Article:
Persepolis, the archaeological treasure, Western orientalist vision. I have never imagined that one day I would wander down the streets of Persepolis, that it would be possible. This majestic site still makes you feel as in a dream, transfers you in the glorious past, to the magnificent history of mankind, especially for history lovers like me.
From the very beginning of my arrival in Iran, I can’t wait seeing this wonder of the world: to touch ancient stones, full of history, and to wander through this labyrinth city, symbol of Achaemenid Persia, founded in 550 BC by Darius the Great, “King of Kings, King of the World.”
Why Persepolis? Because it is a symbol of a great civilization that has bequeathed so much to mankind. Moreover, Persepolis is one of the most powerful urban constructions in history, a testimony of its incomparable glory. The emergence of these majestic ruins in the silence of the dawn is unforgettable, the site still fancies a lot. At the entry, you are welcome by stone lamassu in the Assyrian style, winged human-headed bulls with curly beards, in astonishing splendour, hit the mind and imagination. These ruins are still impressive, and seeing it makes you travel in time and touch the ancient history, the history of the Achaemenid empire of “King of kings”.
On the way to Persepolis
Arriving in Shiraz, from my budget hotel, I took a taxi to Persepolis. The only way to get to the site is by taxi. Generally, taxis wait on the spot while tourists roam the site. My taxi driver is joyful, as most of Iranians are, want to chat and discuss politics, greets me with a traditional welcome to Iran,” and drops me off at the entrance telling me that an hour or two is more than enough to visit the site. An hour or two? Me, who dreamt of spending a lot of time there. I let him know that I am going to stay longer. My driver must have cursed me and my love for old ruins. The whole day is more appropriate for this meeting with history.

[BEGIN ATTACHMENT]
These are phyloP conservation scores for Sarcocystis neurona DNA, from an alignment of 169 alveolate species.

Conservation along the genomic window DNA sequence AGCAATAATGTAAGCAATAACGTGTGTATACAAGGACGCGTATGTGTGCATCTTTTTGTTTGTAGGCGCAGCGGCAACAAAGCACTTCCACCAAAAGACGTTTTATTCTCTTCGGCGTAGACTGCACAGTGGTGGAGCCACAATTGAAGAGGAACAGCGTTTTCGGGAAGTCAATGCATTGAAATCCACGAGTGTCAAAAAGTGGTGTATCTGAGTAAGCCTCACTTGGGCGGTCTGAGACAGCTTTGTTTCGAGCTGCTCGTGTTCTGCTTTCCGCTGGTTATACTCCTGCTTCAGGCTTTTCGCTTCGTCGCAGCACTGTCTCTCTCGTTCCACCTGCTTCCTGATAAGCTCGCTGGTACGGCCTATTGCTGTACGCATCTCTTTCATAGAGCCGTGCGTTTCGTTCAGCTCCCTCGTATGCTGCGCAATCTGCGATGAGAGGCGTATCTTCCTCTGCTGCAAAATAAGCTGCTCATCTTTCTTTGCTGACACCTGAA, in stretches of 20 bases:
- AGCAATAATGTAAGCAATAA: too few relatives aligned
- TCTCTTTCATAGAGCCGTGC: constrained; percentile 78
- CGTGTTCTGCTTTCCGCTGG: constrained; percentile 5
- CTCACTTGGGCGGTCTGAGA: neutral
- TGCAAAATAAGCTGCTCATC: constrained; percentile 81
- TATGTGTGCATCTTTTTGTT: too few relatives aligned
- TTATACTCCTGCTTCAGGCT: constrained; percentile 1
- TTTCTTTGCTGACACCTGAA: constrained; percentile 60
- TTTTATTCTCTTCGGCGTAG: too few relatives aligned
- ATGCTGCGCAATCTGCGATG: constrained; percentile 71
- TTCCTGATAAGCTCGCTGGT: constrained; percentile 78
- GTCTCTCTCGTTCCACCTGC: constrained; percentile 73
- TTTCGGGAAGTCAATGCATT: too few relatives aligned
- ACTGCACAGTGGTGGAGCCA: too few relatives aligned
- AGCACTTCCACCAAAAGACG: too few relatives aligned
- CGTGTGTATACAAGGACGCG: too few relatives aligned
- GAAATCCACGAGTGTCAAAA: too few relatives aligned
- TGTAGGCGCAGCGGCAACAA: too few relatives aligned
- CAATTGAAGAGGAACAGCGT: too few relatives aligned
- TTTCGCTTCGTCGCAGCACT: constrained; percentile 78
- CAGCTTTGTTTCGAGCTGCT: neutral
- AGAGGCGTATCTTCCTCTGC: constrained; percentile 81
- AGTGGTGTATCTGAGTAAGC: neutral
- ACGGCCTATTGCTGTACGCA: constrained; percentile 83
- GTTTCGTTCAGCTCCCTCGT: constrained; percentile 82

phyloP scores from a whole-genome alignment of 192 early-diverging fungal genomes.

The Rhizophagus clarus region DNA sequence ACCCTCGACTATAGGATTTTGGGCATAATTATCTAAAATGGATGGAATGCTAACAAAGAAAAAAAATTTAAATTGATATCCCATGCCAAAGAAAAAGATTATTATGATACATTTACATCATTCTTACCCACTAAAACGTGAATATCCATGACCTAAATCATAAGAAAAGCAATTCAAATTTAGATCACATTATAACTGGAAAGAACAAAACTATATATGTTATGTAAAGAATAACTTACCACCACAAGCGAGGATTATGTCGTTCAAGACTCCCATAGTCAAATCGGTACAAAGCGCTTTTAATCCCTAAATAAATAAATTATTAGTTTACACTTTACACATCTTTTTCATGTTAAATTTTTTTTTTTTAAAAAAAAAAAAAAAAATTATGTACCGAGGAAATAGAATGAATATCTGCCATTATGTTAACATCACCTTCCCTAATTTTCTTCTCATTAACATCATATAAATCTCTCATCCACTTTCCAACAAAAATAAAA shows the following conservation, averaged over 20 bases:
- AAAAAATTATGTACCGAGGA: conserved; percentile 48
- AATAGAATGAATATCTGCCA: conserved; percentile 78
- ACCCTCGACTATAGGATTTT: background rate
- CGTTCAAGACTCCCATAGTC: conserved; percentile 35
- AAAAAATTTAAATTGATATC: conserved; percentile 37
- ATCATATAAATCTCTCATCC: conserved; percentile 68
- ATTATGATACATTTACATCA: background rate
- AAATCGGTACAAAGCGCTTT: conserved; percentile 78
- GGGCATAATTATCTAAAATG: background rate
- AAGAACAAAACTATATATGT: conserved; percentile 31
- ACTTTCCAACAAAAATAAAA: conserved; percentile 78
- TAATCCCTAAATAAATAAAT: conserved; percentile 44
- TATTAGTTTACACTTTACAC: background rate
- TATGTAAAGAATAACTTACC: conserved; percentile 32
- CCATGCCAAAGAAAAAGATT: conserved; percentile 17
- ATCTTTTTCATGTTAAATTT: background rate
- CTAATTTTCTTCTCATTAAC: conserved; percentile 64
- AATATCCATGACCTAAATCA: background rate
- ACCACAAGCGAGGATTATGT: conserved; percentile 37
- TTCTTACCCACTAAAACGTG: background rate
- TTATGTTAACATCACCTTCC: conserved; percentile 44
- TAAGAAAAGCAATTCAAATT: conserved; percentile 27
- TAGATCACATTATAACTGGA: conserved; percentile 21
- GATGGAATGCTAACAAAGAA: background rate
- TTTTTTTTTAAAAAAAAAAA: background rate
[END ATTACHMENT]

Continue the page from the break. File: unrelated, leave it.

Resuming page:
At the foot of Mountain of Mercy, the ruins of Persepolis , the heart of the Achaemenid Empire, stretch as far as the eye can see. The Persian king’s summer residence, which was burned down by Alexander the Great in 330 B.C. and exhumed by archaeologists in 1931, has revealed invaluable details about the first empire of humanity.
It is hot, very hot. I have to wear jeans, a shawl to cover my head and a gold embroidered tunic (Chanel, as it was noted on it) which I had to buy at the bazaar to comply with the Islamic rules of the country. The sun is blinding and not a single tree at sight. It is February and it is already hot. I can only imagine how hot is in summer. It must be as hot as Hades. But my enthusiasm is still high. Persepolis!
Near the entrance, in a small museum, I bought myself an expensive little book about Persepolis. Here is the entrance. Today, twenty-six centuries later, Persepolis is still a breathtaking majesty. Ruins of luminous palaces, ancient cross-shaped tombs carved halfway up the cliff, slender columns exposed to the wind and the sun, lavish low-reliefs, everything here permanently captures your imagination. The visitors in the past, like me today, were speechless facing such splendour, which was built to glorify the Great King and the greatest of the Gods, Ahura Mazda.